It's quite pleasant to stroll into The Linc KL, located at the intersection of Jalan Ampang and Jalan Tun Razak in the heart of Kuala Lumpur.
For one, its semi-rustic design, inspired by the concept of a country barn, offers a breath of fresh air amid the surrounding skyscrapers. Vertical glass panels paired with classic red bricks add to the retro feel.
Inside, raw concrete walls, black steel fittings and herringbone brick flooring create a warm and relaxed atmosphere. A look around will show a series of nature-inspired murals as well as art installations and 3D-effect graphic designs.
Most importantly, the design and construction of the dining, shopping, leisure and entertainment hub was done while retaining the six pre-existing trees on the grounds.
A few decades old, three of them are giant ficus (Bodhi) trees located inside the mall that greet visitors as they enter the two-storey building.
The building’s design had to factor in ample space for the trees to grow as well as ensure sunlight streams in freely without exposing visitors to outdoor weather. Hence, glass walls and windows were used extensively within the building.
The Linc KL is the brainchild of the head of development planning and design at PPB Hartabina, Lim Siew Yee.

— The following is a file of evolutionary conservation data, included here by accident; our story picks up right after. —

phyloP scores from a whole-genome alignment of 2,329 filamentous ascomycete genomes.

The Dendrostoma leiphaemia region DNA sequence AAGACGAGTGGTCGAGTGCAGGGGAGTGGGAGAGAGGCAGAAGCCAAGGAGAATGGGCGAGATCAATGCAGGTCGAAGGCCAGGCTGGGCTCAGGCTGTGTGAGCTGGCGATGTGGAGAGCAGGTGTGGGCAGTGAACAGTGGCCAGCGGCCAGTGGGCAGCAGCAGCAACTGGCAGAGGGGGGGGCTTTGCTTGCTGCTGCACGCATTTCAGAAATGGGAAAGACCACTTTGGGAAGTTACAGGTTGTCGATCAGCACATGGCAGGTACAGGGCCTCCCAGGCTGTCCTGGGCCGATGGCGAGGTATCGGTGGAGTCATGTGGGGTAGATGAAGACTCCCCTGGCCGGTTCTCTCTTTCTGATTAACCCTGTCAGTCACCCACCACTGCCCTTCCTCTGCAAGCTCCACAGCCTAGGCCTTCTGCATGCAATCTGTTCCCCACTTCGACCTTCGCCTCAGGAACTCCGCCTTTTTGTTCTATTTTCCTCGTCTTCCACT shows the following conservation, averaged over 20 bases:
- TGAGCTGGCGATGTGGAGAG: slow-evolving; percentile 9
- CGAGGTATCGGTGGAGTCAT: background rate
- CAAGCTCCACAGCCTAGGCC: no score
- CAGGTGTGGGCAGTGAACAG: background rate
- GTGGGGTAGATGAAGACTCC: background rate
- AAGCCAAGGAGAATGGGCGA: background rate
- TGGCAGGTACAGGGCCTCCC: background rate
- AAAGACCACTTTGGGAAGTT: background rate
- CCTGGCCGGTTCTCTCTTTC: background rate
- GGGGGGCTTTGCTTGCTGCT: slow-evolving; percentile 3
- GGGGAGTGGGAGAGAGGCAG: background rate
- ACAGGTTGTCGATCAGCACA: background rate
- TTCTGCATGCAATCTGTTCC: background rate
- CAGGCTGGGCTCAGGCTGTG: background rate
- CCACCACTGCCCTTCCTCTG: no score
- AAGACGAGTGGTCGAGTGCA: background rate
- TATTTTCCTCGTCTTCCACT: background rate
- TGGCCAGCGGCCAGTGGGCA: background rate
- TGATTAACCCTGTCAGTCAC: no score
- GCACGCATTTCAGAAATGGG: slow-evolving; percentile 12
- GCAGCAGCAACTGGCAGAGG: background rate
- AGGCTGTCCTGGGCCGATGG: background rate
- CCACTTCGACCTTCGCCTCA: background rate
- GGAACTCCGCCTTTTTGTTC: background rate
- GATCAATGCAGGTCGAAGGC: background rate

“The architecture plan aims to balance design, space functionality and sustainability of the trees. The biggest tree among them all is located in the middle of the building which inspires the idea of having a modern barn house typology, where nature and basic architecture marry. It is made the focal point where spaces were built around it, ” explained Lim.
Since The Linc opened in November 2018, the team has put in much effort to maintain the ficus trees.
“We have to ensure the trees are exposed to sufficient sunlight and water, have adequate space to grow, are free from pests and diseases, and reduce human-caused disturbance, ” added Lim.
The development also incorporates a few green design elements and initiatives. The insulated roof helps reduce energy consumption by cutting down heat transfer into the interior. The designers also worked with tile manufacturers to use existing stock or discontinued materials as part of their design to help reduce tile wastage in the industry.
The Book Sharing Corner is a space created to encourage the public to donate and exchange books, while an e-waste bin is set up for visitors to dispose their end-of-life personal electronic items such as PCs, laptops or smartphones.
There is also a Kloth Cares Bin where the management collaborates with the Kloth Cares Fabric Recycling Movement to collect textile waste from the public. Since the initiative started in Sept 2019,750kg of fabric waste have been collected for recycling.
Opening soon is a farm-to-table concept garden at the rooftop which aims to provide food sources, such as fresh vegetables and herbs.
Overall, The Linc also serves as a venue for community activities such as the Zero Waste Festival, group painting workshops, bazaars organised by social enterprises, and handicraft workshops.
“The Linc is a community-driven development. It serves as a place to bring people together for different causes, as well as to encourage local social enterprises to thrive and success, ” said Lim.
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